Phantasy Star Portable 2 Announced for North America and Europe

Phantasy Star Portable 2 gameplay image. Sega

Phantasy Star, Sega‘s popular sci-fi RPG series, is returning to the PSP in the form of a sequel: Phantasy Star Portable 2. This new addition to the series promises a new story, improved gameplay, and greater focus on the multiplayer that Phantasy Star is famous for.

Phantasy Star Portable 2 boxart

“Phantasy Star Portable 2 offers two complete RPG experiences,” said Sean Ratcliffe, Vice President of Marketing for SEGA of America, Inc. “The compelling single-player action adventure and the newly added expansive online multiplayer mode will surely satisfy RPG fans and fans of the Phantasy Star series.”

Sega’s space-opera styled series is very well known for its multiplayer experience, and Phantasy Star Portable 2 is no exception to this. The first Phantasy Star Portable title was fun, but offered little challenge and became repetitive quickly. This new title has tighter gameplay, with greater emphasis on defense and evasion, customizable classes, and lengthier story/chapter mode.

Phantasy Star Portable 2 allows for up to four-player multiplayer through online Ad-Hoc and infrastructure modes. The game offers an enhanced combat system, new weaponry and character customization options, and over thirty missions to take part in.

Phantasy Star Portable 2 is scheduled for release in fall 2010.

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FLIP OUT!(Business)

The Santa Fe New Mexican (Santa Fe, NM) June 24, 2007 Byline: BOB QUICK, PHOTOS BY LUIS SANCHEZ SATURNO Annual Pancakes on the Plaza event promises to be even bigger this year Pancakes: Annual classic-car show is a Santa Fe institution There’s something new again for the kids this year at the 32-year-old Pancakes on the Plaza on July Fourth, sponsored by the United Way of Santa Fe County — it’s the first Firecracker Pajama Parade.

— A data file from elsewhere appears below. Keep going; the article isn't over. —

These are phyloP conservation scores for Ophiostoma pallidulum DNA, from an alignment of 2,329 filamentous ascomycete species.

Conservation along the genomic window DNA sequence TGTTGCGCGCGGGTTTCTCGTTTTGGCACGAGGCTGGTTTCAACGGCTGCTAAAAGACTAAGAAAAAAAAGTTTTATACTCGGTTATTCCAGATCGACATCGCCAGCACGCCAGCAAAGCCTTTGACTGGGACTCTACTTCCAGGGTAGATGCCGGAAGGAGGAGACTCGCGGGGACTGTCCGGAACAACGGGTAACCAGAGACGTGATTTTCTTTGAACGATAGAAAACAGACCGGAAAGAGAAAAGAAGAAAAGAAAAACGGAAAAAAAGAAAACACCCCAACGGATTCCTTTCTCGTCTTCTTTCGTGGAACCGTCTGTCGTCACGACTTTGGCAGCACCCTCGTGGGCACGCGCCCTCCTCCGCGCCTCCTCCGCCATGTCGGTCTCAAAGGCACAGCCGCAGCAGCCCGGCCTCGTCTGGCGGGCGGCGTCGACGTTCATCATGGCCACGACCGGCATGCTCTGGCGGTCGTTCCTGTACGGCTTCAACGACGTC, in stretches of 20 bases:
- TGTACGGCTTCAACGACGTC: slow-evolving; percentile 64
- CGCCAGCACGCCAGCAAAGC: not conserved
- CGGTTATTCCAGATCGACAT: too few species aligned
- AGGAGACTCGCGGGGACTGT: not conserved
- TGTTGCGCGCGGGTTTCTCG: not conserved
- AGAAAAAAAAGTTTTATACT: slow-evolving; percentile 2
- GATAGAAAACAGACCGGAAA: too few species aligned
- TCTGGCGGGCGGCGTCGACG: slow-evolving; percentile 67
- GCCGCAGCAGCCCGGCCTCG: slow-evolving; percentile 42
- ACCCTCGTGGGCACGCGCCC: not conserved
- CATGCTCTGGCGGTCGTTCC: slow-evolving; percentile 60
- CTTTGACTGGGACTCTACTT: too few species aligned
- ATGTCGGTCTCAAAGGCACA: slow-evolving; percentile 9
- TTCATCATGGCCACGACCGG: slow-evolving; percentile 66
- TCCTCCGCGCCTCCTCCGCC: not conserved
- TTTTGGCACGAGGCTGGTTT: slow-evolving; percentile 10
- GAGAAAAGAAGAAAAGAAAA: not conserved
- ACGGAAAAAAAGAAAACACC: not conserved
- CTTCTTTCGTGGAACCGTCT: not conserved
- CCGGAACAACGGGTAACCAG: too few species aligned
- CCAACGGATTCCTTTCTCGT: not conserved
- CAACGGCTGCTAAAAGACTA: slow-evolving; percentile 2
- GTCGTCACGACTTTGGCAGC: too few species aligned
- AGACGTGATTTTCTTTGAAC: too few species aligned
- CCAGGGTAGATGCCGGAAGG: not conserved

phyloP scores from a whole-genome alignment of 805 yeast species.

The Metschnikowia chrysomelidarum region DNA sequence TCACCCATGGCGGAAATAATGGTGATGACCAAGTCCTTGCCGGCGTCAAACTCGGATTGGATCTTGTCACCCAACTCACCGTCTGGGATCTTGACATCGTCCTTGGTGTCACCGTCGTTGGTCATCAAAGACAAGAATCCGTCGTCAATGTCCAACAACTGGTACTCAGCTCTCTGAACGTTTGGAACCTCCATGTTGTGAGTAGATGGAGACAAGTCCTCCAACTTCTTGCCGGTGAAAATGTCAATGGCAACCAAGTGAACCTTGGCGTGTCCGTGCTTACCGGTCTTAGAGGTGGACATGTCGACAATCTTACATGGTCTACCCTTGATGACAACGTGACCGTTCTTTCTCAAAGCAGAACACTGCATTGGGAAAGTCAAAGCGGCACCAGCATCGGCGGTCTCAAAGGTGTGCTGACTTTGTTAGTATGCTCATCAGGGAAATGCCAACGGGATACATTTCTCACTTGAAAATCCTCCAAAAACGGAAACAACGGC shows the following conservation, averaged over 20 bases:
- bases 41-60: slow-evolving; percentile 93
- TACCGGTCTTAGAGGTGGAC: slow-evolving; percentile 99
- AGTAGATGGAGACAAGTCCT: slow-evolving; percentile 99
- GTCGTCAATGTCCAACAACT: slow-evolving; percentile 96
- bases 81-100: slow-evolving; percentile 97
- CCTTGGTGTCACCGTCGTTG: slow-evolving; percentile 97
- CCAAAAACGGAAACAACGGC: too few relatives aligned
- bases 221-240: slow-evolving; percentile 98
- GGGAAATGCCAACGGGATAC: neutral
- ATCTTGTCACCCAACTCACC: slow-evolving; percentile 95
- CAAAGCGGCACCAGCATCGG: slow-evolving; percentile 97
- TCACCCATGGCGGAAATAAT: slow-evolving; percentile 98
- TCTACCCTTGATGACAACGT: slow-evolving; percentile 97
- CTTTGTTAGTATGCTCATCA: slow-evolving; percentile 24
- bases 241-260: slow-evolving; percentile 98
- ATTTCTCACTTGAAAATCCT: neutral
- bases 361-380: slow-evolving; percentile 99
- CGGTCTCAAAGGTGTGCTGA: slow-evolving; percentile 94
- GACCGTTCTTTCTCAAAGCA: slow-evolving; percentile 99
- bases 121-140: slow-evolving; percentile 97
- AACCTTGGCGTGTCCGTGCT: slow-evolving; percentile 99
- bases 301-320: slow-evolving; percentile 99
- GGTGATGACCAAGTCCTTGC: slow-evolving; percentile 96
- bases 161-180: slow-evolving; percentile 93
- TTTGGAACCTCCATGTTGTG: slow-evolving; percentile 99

The parade, which is open to kids up to the sixth grade, starts about 8:30 a.m. and will feature a march around the Plaza and a subsequent gathering of the pajama-clad kids on the gazebo stage.

“Everybody is really excited about it,” said Perli Cunanan, vice president of development for the United Way. “It’s sponsored by Los Alamos National Bank.” There will be prizes from OshKosh B’Gosh and Dillard’s.

The main focus of the day, of course, is on the 20,000 pancakes, ham, vegetarian sausage and other items that will be prepared and served by more than 500 volunteers who make the event happen.

Serving begins at 7 a.m. and continues until 12:30 p.m. More than 12,000 people are expected to take part. Tickets cost $5 in advance and $6 on the Plaza.

The pancake breakfast typically raises more than $30,000 for the United Way, while business sponsors donate more than $160,000 in cash and in kind for the nonprofit organization, Cunanan said.

Beaver Toyota is the largest corporate contributor this year, with a $15,000 gift, followed by American General Media, Comcast, Santa Fe Sports and Images and The Santa Fe New Mexican, all with $10,000 contributions.

Other money comes from T-shirt sales, the arts and crafts booths and, this year, from a silent auction. web site 1969 dodge charger

The funds raised go to the Santa Fe Children’s Project, formerly the Agua Fria Children’s Zone, a comprehensive community-development model that includes pre-kindergarten classes, a “baby university” and economic and neighborhood development.

“Business leaders of Santa Fe know that Pancakes on the Plaza is a premier event,” said Karen Sanchez, vice president of community relations at the United Way. “They know when you give to United Way … your investment is invested wisely and helps to create lasting change in our community.” Terry Williams-Kueffer is the chair of this year’s Pancakes on the Plaza, as she has been for the past eight years.